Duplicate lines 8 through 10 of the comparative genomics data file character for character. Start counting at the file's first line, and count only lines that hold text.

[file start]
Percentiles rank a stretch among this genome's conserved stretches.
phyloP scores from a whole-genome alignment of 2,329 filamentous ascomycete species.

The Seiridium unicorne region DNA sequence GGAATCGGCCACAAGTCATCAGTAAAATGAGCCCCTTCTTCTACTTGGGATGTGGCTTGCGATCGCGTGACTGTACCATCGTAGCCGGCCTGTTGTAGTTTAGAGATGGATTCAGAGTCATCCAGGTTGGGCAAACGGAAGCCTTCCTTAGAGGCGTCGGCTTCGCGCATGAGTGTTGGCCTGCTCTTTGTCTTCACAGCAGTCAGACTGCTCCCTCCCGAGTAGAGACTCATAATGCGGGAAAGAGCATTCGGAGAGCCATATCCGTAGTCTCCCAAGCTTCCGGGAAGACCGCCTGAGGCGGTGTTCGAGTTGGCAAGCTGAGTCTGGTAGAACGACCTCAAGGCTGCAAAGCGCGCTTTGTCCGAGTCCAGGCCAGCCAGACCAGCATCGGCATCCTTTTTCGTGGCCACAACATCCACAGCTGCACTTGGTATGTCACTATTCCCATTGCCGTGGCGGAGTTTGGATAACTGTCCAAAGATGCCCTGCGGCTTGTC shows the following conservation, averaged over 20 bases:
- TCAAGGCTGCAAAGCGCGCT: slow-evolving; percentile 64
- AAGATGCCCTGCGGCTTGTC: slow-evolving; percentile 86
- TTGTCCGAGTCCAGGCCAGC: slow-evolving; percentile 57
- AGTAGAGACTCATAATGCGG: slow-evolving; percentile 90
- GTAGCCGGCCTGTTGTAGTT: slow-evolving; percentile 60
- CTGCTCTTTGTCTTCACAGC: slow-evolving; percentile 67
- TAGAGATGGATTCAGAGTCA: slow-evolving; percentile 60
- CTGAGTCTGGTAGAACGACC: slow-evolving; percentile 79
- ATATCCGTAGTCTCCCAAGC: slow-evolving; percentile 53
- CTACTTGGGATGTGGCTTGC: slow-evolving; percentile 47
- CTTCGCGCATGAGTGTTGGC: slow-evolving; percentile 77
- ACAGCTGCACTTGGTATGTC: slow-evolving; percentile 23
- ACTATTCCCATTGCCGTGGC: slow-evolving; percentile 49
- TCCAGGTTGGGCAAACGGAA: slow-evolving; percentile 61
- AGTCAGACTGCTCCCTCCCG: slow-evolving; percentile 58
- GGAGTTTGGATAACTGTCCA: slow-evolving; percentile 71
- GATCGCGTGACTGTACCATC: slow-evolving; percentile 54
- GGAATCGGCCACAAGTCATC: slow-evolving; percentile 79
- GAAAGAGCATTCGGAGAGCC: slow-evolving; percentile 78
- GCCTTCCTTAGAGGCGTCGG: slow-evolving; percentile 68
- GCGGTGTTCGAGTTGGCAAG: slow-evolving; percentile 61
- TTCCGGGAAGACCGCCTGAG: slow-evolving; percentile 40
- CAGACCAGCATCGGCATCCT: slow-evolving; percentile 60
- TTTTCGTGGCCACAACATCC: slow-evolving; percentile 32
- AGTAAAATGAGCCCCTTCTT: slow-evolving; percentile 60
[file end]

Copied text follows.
- GTAGCCGGCCTGTTGTAGTT: slow-evolving; percentile 60
- CTGCTCTTTGTCTTCACAGC: slow-evolving; percentile 67
- TAGAGATGGATTCAGAGTCA: slow-evolving; percentile 60